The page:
From the first reports coming out of Wuhan, Iran and later Italy, we knew that losing your sense of smell (anosmia) was a significant symptom of the disease. Now, after months of reports, both anecdotal and more rigorous clinical findings, we think we have a model for how this virus may cause smell loss.
One of the most common causes of smell loss is a viral infection, such as the common cold, sinus or other upper respiratory tract infections. Those coronaviruses that don't cause deadly diseases, such as COVID-19, SARS and MERS, are one of the causes of the common cold and have been known to cause smell loss.
In most of these cases, sense of smell returns when symptoms clear, as smell loss is simply the result of a blocked nose, which prevents aroma molecules reaching olfactory receptors in the nose. In some cases, smell loss can persist for months and years.
For the novel coronavirus (SARS-CoV-2), however, the pattern of smell loss is different. Many people with COVID-19 reported a sudden loss of sense of smell and then a sudden and full return to a normal sense of smell in a week or two.
Interestingly, many of these people said their nose was clear, so smell loss cannot be attributed to a blocked nose. For others, smell loss was prolonged and several weeks later they still had no sense of smell. Any theory of anosmia in COVID-19 has to account for both of these patterns.
This sudden return of a normal sense of smell suggests an obstructive smell loss in which the aroma molecules cannot reach the receptors in the nose (the same type of loss one gets with a clothes peg on the nose).
Now that we have CT scans of the noses and sinuses of people with COVID-19 smell loss, we can see that the part of the nose that does the smelling, the olfactory cleft, is blocked with swollen soft tissue and mucus – known as a cleft syndrome. The rest of the nose and sinuses look normal and patients have no problem breathing through their nose.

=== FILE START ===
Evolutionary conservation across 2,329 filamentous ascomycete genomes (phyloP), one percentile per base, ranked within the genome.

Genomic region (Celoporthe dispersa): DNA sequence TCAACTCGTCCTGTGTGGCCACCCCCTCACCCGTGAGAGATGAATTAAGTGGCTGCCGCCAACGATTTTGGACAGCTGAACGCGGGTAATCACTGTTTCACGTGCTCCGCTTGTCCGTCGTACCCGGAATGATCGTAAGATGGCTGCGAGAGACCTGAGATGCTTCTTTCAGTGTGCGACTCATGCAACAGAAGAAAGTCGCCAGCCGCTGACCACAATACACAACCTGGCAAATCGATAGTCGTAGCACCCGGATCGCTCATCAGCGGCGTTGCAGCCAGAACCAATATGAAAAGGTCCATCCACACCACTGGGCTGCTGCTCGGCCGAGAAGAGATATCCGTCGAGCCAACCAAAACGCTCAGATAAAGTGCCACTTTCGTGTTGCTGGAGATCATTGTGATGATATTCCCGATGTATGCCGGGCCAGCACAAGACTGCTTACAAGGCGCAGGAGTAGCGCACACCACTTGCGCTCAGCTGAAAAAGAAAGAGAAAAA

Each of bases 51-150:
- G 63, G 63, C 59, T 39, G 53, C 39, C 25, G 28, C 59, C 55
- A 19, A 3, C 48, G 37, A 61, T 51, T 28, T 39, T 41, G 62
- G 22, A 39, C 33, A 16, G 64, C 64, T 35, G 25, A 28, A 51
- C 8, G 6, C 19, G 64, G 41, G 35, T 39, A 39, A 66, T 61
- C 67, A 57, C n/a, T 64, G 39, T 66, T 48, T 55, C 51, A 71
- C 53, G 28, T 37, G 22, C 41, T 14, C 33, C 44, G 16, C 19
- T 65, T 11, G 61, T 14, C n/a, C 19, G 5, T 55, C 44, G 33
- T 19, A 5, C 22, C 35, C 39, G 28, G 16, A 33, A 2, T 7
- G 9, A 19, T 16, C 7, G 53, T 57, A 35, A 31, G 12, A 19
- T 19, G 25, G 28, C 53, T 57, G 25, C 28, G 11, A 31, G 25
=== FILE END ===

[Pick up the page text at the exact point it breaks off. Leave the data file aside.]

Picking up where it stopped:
We know that the way SARS-CoV-2 infects the body is by attaching to ACE2 receptors on the surface of cells that line the upper respiratory tract. A protein called TMPRSS2 then helps the virus invade the cell.
Once inside the cell, the virus can replicate, triggering the immune system's inflammatory response. This is the starting point for the havoc and destruction that this virus causes once in the body.
Initially, we thought that the virus might be infecting and destroying the olfactory neurons. These are the cells that transmit the signal from the aroma molecule in your nose to the area in the brain where these signals get interpreted as "smell".
However, an international collaboration showed recently that the ACE2 proteins the virus needs to invade the cells were not found on the olfactory neurons. But they were found on cells called "sustentacular cells", which support the olfactory neurons.
We expect that these support cells are likely to be the ones that are damaged by the virus, and the immune response would cause swelling of the area but leave the olfactory neurons intact. When the immune system has dealt with the virus, the swelling subsides and the aroma molecules have a clear route to their undamaged receptors and the sense of smell returns to normal.
So why does smell not return in some cases? This is more theoretical but follows from what we know about inflammation in other systems. Inflammation is the body's response to damage and results in the release of chemicals that destroy the tissues involved.
When this inflammation is severe, other nearby cells start to be damaged or destroyed by this "splash damage". We believe that accounts for the second stage, where the olfactory neurons are damaged.
Recovery of smell is much slower because the olfactory neurons need time to regenerate from the supply of stem cells within the lining of the nose.
Initial recovery is often associated with distortion of the sense of smell known as parosmia, where things don't smell like they used to. For many parosmics, for instance, the smell of coffee is often described as burnt, chemical, dirty and reminiscent of sewage.
Physiotherapy for the nose
Olfaction has been called the Cinderella of the senses because of its neglect by scientific research. But it has come to the forefront in this pandemic. The silver lining is that we will learn a lot about how viruses are involved in smell loss from this. But what hope is there for people with a loss of smell now?
The good news is that the olfactory neurons can regenerate. They're regrowing in almost all of us, all of the time. We can harness that regeneration and guide it with "physiotherapy for the nose": smell training.
There is solid evidence that many forms of smell loss are helped by this repeated, mindful exposure to a fixed set of odorants every day and no reason to think it won't work in COVID-19 smell loss.
Simon Gane, Consultant Rhinologist and ENT surgeon, City, University of London and Jane Parker, Associate Professor, Flavour Chemistry, University of Reading.
This article is republished from The Conversation under a Creative Commons license. Read the original article.